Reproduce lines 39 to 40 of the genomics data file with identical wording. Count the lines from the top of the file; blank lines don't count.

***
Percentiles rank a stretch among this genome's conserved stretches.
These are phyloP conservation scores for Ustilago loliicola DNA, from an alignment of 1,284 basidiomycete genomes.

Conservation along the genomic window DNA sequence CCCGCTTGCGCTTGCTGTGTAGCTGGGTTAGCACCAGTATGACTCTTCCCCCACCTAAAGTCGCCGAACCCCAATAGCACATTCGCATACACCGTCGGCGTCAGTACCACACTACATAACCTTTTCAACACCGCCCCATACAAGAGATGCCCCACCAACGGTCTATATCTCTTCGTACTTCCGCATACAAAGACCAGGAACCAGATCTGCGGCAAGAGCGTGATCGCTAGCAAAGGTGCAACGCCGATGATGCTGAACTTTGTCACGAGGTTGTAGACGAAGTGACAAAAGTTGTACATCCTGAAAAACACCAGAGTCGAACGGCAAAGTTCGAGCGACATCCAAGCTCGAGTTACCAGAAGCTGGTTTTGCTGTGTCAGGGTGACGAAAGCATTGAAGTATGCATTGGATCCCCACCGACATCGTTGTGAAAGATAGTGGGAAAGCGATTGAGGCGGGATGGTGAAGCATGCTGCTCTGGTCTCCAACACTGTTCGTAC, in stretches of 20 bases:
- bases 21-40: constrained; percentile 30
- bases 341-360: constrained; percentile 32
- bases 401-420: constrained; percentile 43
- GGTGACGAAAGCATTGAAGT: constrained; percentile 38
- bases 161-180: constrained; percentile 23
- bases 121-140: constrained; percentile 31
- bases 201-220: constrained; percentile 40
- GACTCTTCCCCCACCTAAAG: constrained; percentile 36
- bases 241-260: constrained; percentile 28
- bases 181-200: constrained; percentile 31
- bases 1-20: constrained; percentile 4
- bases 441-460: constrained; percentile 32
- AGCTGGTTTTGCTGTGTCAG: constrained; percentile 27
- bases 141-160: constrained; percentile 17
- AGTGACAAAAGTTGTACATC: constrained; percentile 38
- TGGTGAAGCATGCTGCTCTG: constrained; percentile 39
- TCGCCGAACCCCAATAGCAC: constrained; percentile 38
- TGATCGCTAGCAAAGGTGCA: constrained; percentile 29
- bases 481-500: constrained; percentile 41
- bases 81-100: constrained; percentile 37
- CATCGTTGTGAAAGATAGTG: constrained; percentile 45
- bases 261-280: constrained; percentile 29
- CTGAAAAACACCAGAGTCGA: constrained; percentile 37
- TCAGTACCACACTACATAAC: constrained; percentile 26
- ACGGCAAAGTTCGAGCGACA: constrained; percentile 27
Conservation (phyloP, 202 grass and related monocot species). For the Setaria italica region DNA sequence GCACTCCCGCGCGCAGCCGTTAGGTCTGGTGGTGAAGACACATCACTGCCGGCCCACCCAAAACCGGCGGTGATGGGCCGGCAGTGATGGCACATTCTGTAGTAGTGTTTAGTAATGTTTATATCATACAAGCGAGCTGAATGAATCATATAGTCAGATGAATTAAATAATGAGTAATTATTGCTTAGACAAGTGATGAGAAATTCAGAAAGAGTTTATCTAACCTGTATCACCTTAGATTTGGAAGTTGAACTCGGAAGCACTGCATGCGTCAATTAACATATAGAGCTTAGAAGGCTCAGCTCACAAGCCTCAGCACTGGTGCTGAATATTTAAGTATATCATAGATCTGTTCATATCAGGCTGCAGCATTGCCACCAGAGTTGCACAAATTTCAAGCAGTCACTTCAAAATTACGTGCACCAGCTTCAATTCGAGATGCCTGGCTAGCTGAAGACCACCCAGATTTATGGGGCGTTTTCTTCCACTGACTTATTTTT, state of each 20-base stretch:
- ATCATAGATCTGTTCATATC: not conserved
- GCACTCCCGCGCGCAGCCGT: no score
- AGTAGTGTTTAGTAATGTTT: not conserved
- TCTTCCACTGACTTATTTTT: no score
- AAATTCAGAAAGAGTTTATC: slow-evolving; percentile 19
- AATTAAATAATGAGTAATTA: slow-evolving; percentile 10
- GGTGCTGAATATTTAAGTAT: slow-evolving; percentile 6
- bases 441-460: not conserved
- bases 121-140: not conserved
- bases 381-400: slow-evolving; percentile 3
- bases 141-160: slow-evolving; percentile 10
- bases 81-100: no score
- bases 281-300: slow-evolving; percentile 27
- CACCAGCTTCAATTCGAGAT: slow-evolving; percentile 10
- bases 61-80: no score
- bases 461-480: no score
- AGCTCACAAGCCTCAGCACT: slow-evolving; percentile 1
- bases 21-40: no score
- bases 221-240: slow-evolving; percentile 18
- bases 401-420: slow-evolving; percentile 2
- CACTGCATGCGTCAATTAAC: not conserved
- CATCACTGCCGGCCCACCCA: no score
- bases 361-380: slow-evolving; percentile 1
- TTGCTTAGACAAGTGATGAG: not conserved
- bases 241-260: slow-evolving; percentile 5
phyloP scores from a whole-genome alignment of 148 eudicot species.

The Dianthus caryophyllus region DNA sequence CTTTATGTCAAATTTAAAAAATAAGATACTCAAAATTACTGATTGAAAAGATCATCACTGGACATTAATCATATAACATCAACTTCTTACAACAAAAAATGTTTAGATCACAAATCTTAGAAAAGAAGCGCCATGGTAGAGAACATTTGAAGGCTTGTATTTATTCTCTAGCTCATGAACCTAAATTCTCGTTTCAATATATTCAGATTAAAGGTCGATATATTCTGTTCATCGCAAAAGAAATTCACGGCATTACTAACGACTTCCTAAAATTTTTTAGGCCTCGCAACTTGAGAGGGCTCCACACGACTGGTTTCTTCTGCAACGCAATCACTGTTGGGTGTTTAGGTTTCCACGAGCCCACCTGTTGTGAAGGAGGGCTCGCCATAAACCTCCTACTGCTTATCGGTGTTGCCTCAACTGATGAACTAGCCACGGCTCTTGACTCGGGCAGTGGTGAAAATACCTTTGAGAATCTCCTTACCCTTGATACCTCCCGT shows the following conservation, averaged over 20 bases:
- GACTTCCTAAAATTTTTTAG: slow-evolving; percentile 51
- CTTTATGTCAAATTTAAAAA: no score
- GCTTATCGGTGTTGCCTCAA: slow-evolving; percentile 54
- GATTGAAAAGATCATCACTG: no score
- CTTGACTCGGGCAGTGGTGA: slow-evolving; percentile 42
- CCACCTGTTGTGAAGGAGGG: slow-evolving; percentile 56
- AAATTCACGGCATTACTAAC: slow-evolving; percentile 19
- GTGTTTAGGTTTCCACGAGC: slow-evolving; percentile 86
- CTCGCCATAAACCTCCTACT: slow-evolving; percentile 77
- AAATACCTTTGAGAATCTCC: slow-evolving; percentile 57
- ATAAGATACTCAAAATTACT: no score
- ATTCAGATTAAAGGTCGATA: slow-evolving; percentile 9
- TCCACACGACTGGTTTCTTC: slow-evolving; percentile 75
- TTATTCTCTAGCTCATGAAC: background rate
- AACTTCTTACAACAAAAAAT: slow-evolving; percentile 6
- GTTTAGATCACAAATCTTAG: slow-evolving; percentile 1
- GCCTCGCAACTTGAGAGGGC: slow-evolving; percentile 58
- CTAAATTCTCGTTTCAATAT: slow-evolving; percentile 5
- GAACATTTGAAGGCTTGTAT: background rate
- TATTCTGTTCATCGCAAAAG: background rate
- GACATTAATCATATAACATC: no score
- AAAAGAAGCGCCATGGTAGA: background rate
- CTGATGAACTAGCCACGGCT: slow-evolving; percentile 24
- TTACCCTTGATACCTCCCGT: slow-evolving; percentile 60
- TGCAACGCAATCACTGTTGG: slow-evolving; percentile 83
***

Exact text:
- bases 381-400: slow-evolving; percentile 3
- bases 141-160: slow-evolving; percentile 10